- Cognitive and mental health issues: Sleep apnea impacts mental function, leading to memory, mood, concentration, and cognitive function issues. It also contributes to feelings of depression.
- Liver problems: Sleep apnea increases the risk of nonalcoholic fatty liver disease, a condition characterized by the accumulation of fat in the liver.
Is Sleep Apnea Life-Threatening?
Yes, sleep apnea can be life-threatening if left untreated.
Over time, the strain caused by sleep apnea on your cardiovascular system can contribute to a number of serious health issues, such as high blood pressure, heart disease, stroke, and diabetes. These conditions can significantly impact your quality of life and, in severe cases, can be life-threatening.
Additionally, the condition often leads to excessive daytime sleepiness, which can increase the risk of accidents and injuries. People with sleep apnea are at higher risk of being involved in car accidents due to drowsy driving.
Moreover, the lack of restful sleep can also lead to mood disorders like depression and anxiety, and can impair cognitive function, memory, and concentration.
Is Sleep Apnea a Common Disorder?
Yes, sleep apnea is indeed a common sleep disorder. It affects millions of people worldwide, although many people may not even know they have it.
It’s estimated that between 2% and 9% of adults are affected by obstructive sleep apnea, according to the National Sleep Foundation.
However, the actual number could be higher because sleep apnea often goes undiagnosed. People may not recognize the symptoms, especially if they live alone. Also, because the main symptoms occur during sleep, many people might not be aware that they have a problem at all.
Sleep apnea can affect people of all ages, including children. It’s more common in men than in women, and the risk increases with age.
How is Sleep Apnea Diagnosed?
Your healthcare provider will first ask questions about your sleep habits and overall health. They’ll likely inquire about any family history of sleep apnea and any other health conditions you may have, like hypertension, that can be associated with sleep apnea.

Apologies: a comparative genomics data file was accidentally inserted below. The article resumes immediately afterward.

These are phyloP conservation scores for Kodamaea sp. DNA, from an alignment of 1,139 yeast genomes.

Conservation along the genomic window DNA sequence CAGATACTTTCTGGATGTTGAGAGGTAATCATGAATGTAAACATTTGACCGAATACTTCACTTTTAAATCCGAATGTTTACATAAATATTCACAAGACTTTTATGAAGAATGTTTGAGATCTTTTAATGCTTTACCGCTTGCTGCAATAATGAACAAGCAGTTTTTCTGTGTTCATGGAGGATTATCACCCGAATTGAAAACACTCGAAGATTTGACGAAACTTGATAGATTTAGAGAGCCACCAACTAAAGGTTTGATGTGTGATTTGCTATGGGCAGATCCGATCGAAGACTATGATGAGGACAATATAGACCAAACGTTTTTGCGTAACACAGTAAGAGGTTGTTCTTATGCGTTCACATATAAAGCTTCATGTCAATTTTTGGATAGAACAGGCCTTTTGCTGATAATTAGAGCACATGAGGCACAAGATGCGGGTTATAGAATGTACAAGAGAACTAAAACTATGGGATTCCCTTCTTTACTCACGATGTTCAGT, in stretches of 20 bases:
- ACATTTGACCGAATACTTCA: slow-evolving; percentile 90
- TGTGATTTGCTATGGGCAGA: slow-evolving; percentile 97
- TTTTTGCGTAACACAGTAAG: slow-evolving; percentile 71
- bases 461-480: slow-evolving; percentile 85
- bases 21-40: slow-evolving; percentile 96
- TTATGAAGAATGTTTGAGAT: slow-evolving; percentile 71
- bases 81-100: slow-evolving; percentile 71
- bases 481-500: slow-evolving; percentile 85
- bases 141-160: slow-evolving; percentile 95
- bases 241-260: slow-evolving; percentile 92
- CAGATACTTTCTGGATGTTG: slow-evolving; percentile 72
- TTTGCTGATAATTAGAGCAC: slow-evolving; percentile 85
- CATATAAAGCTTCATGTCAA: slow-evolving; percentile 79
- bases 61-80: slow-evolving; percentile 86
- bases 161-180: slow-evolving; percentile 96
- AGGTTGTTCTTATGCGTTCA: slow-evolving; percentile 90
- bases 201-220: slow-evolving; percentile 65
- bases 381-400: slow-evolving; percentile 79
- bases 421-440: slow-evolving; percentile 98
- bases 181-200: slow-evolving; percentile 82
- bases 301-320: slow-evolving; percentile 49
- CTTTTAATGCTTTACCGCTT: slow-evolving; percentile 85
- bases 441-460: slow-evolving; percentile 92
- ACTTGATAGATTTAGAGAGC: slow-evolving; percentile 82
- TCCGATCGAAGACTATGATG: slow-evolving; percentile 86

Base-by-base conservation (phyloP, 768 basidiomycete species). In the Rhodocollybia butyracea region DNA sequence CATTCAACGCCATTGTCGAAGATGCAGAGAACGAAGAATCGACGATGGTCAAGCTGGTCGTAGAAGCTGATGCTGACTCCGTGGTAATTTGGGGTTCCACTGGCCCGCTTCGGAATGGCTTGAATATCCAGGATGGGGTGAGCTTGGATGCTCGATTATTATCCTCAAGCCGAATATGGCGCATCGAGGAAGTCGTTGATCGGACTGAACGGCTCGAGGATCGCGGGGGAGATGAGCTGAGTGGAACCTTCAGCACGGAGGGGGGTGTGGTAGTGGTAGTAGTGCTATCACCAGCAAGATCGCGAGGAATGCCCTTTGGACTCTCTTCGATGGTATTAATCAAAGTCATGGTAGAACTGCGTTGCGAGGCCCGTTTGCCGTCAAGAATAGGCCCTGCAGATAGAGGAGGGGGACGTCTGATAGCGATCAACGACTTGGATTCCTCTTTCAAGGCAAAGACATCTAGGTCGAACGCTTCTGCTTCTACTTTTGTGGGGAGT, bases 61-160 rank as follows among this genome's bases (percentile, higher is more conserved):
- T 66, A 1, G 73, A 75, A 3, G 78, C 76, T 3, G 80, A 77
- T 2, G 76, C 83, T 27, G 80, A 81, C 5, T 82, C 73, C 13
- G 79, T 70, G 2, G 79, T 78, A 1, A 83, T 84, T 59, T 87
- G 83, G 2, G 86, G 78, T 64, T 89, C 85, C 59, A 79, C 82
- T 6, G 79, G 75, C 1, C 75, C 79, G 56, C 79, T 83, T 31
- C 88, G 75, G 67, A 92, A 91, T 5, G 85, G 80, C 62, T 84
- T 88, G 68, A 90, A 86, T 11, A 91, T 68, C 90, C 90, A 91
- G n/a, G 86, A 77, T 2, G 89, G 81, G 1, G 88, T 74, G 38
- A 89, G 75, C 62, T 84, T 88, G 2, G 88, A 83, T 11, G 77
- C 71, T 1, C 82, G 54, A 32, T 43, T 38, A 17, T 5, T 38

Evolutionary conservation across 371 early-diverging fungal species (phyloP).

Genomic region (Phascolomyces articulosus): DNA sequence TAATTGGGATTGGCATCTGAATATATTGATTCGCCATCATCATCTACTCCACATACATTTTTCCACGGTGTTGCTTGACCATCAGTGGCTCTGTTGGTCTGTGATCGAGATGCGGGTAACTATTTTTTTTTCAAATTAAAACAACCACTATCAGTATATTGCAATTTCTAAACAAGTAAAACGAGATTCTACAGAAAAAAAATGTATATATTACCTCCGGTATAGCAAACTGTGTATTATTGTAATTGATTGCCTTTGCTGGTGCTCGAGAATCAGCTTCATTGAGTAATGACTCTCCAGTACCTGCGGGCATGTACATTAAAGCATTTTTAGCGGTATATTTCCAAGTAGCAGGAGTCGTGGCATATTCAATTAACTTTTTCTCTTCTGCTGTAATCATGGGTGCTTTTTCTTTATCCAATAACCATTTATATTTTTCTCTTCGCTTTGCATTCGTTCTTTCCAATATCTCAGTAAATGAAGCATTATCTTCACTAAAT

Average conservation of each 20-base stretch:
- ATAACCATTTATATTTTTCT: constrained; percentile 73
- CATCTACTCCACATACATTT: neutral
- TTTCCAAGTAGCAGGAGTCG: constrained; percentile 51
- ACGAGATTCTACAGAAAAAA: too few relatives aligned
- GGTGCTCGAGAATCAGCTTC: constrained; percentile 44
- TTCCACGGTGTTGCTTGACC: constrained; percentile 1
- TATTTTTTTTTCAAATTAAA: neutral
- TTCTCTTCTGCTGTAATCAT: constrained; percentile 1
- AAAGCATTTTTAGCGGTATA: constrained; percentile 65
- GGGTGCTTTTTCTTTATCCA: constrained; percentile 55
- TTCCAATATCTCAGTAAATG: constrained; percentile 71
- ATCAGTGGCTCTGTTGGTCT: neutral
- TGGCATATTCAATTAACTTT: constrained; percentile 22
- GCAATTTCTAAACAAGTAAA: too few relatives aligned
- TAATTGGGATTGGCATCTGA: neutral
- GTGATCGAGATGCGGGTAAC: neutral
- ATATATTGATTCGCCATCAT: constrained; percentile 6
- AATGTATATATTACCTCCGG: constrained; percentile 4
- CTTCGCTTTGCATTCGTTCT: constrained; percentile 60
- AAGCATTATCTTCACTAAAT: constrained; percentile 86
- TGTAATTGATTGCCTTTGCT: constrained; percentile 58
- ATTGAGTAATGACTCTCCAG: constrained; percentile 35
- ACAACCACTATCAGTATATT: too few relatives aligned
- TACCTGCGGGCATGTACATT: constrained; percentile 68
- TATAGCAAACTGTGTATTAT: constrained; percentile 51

After this initial assessment, your healthcare provider may recommend you to a sleep disorder center, where a sleep specialist can conduct a more detailed evaluation. This often involves an overnight sleep study, also called a polysomnogram.
During this study, you will be hooked up to equipment that monitors your heart, lung, and brain activity, breathing patterns, arm and leg movements, and blood oxygen levels while you sleep. This data is used to help determine whether or not you have sleep apnea and, if so, how severe it is.
In some cases, a home sleep test might be an option. These tests involve measuring your heart rate, blood oxygen level, airflow, and breathing patterns.
You might need further testing if the results are inconclusive. This can include an evaluation of daytime sleepiness, mental alertness, and overall quality of life, or a visit to an ENT specialist to rule out any anatomical blockages.
Can Sleep Apnea Affect My Pregnancy?
Yes, sleep apnea can affect your pregnancy.
The changes in hormone levels and physical changes occurring during pregnancy can increase the risk of developing sleep apnea. This is especially true during the third trimester. Research shows that sleep apnea affects up to 26% of pregnant women, though it often goes undiagnosed.
Sleep apnea during pregnancy is a concern not just for the mother, but for the baby as well.
For the mother, sleep apnea increases the risk of developing pregnancy complications such as:
- Gestational diabetes
- Pre-eclampsia (high blood pressure during pregnancy that can cause damage to organs such as the liver and kidneys)
- Eclampsia (high blood pressure during pregnancy that can cause life-threatening seizures)
For the baby, maternal sleep apnea can increase the risk of:
- Preterm birth
- Low birth weight
- Intrauterine growth restriction (poor growth of a baby while in the mother’s womb during pregnancy)
- The need for neonatal intensive care
Are Sleep Apnea and Tongue Biting Connected?
Yes, there is a possible connection between sleep apnea and tongue biting.
During a sleep apnea episode, the tongue can fall backward due to muscle relaxation, causing a temporary blockage of the airway. As you struggle for breath, the jaw might reflexively clench to reopen the airway. Therefore, you may inadvertently bite your tongue if it stands between your teeth.
Does Sleep Apnea Lead to Jaw Pain?
Yes, sleep apnea can potentially lead to jaw pain.
The relationship between sleep apnea and jaw pain is often related to a condition called temporomandibular joint disorder (TMJ). The temporomandibular joint is a hinge that connects your jaw to the temporal bones of your skull. It lets you move your jaw up and down and side to side, so you can talk, chew, and yawn.
Sleep apnea and TMJ disorders share some common risk factors and symptoms, and one can exacerbate the other. For example, during episodes of obstructive sleep apnea, you might clench your jaw and grind your teeth (bruxism) as you struggle to unblock the airway. This repeated clenching and grinding places stress on the temporomandibular joint, resulting in pain and discomfort, along with other TMJ symptoms like headaches and difficulty chewing.